American Classics

This week marked 243 years since the English-speaking colonists on the American continent declared themselves independent of the British crown and organised themselves into a new nation. Whichever side of the Atlantic we live (or the Pacific, for that matter), whatever our tastes in cinema or music, whatever we think of this or that figure in American politics, culture or history, we still have much to admire in the USA, with its high, founding ideals of individual liberty, just government and responsible citizenship. For those of us with a taste for mixed drinks, July is a time to raise a toast to the United States for the gift of the cocktail.

There is evidence from as far back as 1806 of mixed drinks being called "cocktails," and an answer in a newspaper column to a request for a definition of the word gives a recipe for a spirit mixed with sugar, water and Angostura bitters. That seems to have fallen out of favour for a while, and by the 1860s, bars were selling Dutch genever mixed in this way as "in the old fashioned style." Over the next 20 years, the cocktail was made with a variety of spirits and liqueurs before finding its definitive form with Bourbon or rye whiskey.

Old Fashioned 

In a short, heavy-bottomed glass, place a teaspoon of sugar, a couple of dashes of bitters and a little water. Stir with a bar spoon or muddler until the sugar is dissolved. Add ice and a measure of Bourbon or rye. Stir again. Squeeze a piece of orange peel over the glass to spray the drink with orange oil and garnish with a cherry.

The heyday of cocktail drinking was the 1920s, of course. The Prohibition of alcohol had many effects, some positive. The USA still has relatively low rates of alcohol consumption for a western nation, with consequently low rates of liver disease. The most obvious effect, though, from our point of view was to popularise the mixing of drinks. This happened in three ways:
  • Bootleggers and traffickers mixed sweeter drinks with stronger ones to disguise poor quality of the alcohol on offer. Medicinal ingredients such as Angostura bitters and other tinctures allowed drinkers to claim some moral purpose for their drinking, and brightly-coloured, fruit liqueurs went some way to disguising the fact they were drinking at all.
  • Wealthy Americans flocked to more liberal countries in Europe to buy alcohol there, taking with them the fashion for cocktails.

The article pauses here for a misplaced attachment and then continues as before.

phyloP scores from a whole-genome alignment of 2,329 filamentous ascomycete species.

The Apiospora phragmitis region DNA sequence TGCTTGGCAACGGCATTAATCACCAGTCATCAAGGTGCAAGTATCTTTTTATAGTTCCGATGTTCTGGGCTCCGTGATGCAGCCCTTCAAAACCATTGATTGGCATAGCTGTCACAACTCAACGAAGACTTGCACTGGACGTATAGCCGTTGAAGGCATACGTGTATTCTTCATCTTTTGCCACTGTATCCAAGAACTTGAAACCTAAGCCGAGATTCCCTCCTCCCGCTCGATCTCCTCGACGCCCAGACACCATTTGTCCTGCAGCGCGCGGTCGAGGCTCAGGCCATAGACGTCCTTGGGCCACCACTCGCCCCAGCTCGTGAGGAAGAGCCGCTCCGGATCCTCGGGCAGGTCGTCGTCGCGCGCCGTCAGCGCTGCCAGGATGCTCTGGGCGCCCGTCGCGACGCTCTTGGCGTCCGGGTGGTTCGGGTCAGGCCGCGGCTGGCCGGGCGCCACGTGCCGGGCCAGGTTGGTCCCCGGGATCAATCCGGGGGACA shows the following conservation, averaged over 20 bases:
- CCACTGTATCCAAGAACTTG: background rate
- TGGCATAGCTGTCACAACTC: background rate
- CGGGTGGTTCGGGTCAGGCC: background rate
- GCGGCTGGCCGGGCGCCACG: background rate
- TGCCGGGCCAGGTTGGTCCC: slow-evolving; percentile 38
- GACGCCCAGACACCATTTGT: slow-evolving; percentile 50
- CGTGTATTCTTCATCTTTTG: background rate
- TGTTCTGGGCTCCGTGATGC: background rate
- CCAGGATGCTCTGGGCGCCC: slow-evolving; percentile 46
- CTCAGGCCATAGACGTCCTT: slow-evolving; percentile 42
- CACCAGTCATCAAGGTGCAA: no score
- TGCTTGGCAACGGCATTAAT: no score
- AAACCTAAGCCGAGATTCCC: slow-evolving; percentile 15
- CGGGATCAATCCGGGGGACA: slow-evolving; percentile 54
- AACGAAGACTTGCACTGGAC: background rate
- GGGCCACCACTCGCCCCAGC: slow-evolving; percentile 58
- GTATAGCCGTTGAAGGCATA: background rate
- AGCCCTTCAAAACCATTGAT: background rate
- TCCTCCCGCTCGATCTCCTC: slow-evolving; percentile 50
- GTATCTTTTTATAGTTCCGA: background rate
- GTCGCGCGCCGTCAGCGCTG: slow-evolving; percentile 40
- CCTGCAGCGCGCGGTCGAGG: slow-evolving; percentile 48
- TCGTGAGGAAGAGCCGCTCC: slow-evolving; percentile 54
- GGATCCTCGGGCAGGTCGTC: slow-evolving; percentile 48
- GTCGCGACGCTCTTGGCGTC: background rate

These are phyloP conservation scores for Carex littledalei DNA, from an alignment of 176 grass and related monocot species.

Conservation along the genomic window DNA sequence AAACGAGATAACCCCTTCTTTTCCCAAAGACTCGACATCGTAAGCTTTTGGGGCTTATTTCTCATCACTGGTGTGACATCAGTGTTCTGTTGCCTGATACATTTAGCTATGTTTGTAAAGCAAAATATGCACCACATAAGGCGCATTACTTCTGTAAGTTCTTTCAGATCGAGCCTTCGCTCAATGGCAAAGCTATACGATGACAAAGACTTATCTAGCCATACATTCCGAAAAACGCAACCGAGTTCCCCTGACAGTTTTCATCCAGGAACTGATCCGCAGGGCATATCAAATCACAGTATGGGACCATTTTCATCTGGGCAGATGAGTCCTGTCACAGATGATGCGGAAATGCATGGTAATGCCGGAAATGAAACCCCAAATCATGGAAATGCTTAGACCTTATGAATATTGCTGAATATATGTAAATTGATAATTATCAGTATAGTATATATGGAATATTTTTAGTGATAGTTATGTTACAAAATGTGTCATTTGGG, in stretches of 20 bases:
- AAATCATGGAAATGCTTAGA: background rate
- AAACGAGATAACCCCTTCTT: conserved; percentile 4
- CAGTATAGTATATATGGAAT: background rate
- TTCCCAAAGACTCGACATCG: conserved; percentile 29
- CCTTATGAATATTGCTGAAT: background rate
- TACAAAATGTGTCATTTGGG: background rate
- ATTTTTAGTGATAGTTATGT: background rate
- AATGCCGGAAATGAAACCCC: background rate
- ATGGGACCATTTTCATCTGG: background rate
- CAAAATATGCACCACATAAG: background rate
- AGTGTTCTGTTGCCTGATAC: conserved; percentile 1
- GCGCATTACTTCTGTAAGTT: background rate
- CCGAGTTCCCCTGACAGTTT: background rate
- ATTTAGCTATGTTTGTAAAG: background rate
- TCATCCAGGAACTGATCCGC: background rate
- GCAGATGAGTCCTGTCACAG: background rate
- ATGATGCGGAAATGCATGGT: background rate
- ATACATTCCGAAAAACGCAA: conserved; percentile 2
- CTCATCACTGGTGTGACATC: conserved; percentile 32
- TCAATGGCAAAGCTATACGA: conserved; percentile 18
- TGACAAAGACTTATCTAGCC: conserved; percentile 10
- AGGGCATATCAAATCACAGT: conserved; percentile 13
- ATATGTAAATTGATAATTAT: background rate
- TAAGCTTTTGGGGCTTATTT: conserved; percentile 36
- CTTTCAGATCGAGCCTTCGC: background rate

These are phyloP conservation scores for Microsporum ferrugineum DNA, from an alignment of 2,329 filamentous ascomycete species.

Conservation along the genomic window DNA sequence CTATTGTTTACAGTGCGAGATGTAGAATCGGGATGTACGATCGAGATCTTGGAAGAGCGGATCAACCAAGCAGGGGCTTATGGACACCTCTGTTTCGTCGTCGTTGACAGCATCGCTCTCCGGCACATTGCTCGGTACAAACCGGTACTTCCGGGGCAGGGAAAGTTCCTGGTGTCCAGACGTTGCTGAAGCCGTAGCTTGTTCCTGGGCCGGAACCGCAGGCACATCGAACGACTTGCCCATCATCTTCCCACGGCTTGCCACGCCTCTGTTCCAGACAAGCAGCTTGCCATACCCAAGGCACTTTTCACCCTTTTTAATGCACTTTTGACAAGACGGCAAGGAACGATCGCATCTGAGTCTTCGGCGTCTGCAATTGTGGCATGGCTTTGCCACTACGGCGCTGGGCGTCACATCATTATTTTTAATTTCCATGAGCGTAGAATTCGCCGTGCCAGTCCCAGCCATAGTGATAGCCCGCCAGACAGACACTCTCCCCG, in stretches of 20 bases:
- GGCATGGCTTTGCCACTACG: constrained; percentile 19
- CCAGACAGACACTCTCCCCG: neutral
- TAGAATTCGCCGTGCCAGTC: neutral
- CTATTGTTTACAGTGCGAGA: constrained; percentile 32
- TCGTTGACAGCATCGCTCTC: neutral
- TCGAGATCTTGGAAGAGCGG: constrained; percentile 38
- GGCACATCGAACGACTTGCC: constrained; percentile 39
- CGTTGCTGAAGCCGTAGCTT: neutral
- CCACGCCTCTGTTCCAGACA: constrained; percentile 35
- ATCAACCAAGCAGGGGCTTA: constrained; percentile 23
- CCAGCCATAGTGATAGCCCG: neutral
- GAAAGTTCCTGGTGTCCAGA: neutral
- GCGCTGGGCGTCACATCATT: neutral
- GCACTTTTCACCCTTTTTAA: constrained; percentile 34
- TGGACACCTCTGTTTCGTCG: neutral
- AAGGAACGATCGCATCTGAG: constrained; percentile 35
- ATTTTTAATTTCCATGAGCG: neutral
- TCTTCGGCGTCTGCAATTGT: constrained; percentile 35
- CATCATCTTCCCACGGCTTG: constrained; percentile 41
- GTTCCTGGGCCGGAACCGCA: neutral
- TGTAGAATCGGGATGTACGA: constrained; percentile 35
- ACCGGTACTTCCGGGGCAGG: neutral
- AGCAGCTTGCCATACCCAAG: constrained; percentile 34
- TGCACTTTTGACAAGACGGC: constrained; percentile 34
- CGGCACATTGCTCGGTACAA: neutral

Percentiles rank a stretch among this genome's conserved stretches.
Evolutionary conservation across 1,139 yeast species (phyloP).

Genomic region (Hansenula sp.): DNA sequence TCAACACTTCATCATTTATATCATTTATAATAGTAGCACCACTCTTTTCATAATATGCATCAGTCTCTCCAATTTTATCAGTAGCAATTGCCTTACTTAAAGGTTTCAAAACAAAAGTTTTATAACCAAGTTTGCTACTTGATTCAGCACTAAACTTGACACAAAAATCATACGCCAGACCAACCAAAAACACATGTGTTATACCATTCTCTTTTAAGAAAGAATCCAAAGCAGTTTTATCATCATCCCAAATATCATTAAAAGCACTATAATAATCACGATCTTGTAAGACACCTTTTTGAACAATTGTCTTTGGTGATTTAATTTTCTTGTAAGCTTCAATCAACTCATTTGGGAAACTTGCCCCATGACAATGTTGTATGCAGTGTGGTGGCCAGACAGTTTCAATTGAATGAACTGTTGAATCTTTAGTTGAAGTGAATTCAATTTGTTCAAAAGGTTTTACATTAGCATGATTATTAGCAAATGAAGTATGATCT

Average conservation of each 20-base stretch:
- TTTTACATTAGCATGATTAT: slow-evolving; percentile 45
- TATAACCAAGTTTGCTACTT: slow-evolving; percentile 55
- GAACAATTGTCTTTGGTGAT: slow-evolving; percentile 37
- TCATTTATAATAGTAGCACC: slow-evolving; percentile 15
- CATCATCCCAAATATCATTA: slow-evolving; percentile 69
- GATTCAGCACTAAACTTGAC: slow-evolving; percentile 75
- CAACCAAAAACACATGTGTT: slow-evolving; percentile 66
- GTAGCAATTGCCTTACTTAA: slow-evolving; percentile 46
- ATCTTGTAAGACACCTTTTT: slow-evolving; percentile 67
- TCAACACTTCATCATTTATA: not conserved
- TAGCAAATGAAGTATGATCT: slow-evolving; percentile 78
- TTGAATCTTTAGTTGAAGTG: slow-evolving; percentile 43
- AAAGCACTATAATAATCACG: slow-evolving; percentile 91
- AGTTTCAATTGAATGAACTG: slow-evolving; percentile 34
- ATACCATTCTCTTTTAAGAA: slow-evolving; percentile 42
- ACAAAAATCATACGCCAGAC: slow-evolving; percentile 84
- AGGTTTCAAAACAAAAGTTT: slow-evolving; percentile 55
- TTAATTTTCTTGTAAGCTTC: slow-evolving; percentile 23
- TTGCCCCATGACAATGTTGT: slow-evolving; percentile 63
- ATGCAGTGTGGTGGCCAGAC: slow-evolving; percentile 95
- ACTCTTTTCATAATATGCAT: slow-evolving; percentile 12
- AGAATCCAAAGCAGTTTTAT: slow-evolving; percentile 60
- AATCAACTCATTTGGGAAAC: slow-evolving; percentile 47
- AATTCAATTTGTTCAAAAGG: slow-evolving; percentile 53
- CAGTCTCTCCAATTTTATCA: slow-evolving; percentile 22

• As Prohibition became less popular, drinking cocktails was seen as bothmodern and rather "naughty," having the appeal of doing something that would annoy (mainly older) moralists.
From this era comes one of my favourite cocktails, the Mary Pickford. It has all the silliness and frivolity of the time, being hot pink and fruity, but like the lady whose name it bears, it's mighty powerful. Mary Pickford was a silent film star, who became a founder member of the Academy of Motion Picture Arts and a significant film producer. She would have a strong claim on being one of the most powerful American women ever.

Mary Pickford

In a shaker of ice, place a measure of pineapple juice, a measure of white rum, a splash of maraschino liqueur and a splash of grenadine cordial.* Shake hard and strain into a coupe glass. Garnish with a cherry.

For more cocktail ideas inspired by Hollywood, see my article in the Yorkshire Times from earlier this year:

The fashion for cocktail making has come and gone several times, each time bringing new recipes. After a period in the 1980s of cocktails being sweet and over-decorated, the fashion swung back in favour of strong drinks. One cocktail emerged from the 1990s on the back of a certain TV show as the cocktail of the time: the Cosmopolitan. Its creation had been prompted and promoted by a manufacturer of cranberry juice back in the 1930s, keen to have its product taken seriously by adults.There was another version, too, with the Ocean Breeze, containing vodka, cranberry juice and grapefruit juice. That's a very refreshing summer drink, and is lighter than the Cosmopolitan. Once Carrie Bradshaw & co started drinking Cosmopolitans, though, the Ocean Breeze didn't stand a chance. Like the cocktails of the Prohibition era, it combines delicious ingredients with Sex and the City's the whif of transgressive modernity.


In a shaker of ice, combine a measure of vodka, a measure of triple sec, half a measure of lime juice and a measure and a half of cranberry juice. Shake vigorously and double-strain into a stemmed glass. Garnish with a fine slice of lime.

*when recipes call for grenadine cordial, it's worth seeking out proper, alcoholic cordial, rather than grenadine syrup. I use Philips of Bristol, which is easy enough to get hold of online.

Next time: more thoughts on menu-planning


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